Facilitating and Regulating Commerce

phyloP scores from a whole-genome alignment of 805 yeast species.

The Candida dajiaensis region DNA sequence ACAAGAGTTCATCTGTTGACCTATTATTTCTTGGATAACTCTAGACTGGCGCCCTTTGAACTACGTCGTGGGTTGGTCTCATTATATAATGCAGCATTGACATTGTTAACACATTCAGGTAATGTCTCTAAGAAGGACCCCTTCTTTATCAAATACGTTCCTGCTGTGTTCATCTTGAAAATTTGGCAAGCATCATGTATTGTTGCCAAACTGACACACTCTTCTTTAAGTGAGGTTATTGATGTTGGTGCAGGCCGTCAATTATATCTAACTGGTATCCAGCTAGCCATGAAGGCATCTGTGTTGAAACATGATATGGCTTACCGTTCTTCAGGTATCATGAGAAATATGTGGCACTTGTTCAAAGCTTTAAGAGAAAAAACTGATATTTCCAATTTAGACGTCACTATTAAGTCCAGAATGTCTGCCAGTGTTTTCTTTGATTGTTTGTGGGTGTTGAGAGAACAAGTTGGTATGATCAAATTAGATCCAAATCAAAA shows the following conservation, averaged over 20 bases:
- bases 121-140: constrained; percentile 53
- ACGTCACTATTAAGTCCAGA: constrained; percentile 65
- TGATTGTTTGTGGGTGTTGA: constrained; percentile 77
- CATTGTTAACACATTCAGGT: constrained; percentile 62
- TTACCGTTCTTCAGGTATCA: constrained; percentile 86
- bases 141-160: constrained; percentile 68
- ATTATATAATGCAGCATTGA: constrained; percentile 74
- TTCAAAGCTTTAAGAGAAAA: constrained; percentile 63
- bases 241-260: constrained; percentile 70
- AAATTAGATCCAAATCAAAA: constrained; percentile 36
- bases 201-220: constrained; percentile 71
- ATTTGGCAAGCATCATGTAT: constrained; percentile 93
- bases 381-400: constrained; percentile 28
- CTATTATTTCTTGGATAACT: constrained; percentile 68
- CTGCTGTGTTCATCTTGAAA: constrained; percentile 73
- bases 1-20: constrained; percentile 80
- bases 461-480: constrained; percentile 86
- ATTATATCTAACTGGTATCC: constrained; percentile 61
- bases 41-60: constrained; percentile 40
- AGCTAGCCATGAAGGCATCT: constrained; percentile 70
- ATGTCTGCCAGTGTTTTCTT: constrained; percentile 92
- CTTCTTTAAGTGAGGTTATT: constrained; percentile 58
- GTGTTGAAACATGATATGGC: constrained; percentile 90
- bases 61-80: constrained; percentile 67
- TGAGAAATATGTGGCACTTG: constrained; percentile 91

This article explores how Sir Ivor Richardson's Court of Appeal approached the facilitation and regulation of commerce in the areas of competition and securities law from 1977 to 2002. The author explores the introduction of key legislation (Commerce Act 1986, Fair Trading Act 1986, Securities Amendment Act 1988, and the Companies Act 1993) alongside the establishment of the Securities Commission and Commerce Commission. The article then discusses how competition law was explored through cases involving the record industry, primary production, telecommunications, and electricity transmission. The Court of Appeal's approach to securities law and economics is also explored. It is concluded that Sir Ivor's impact on law and economics is the realisation that market participants cannot be left unregulated and unrestrained to pursue the maximisation of their own wealth. The above legislation are the principal constraints – day-to-day responsibility and administration being left to the Commissions, while courts would interpret and apply the legislation in individual cases in a manner which reflects the underlying economic and social policies.
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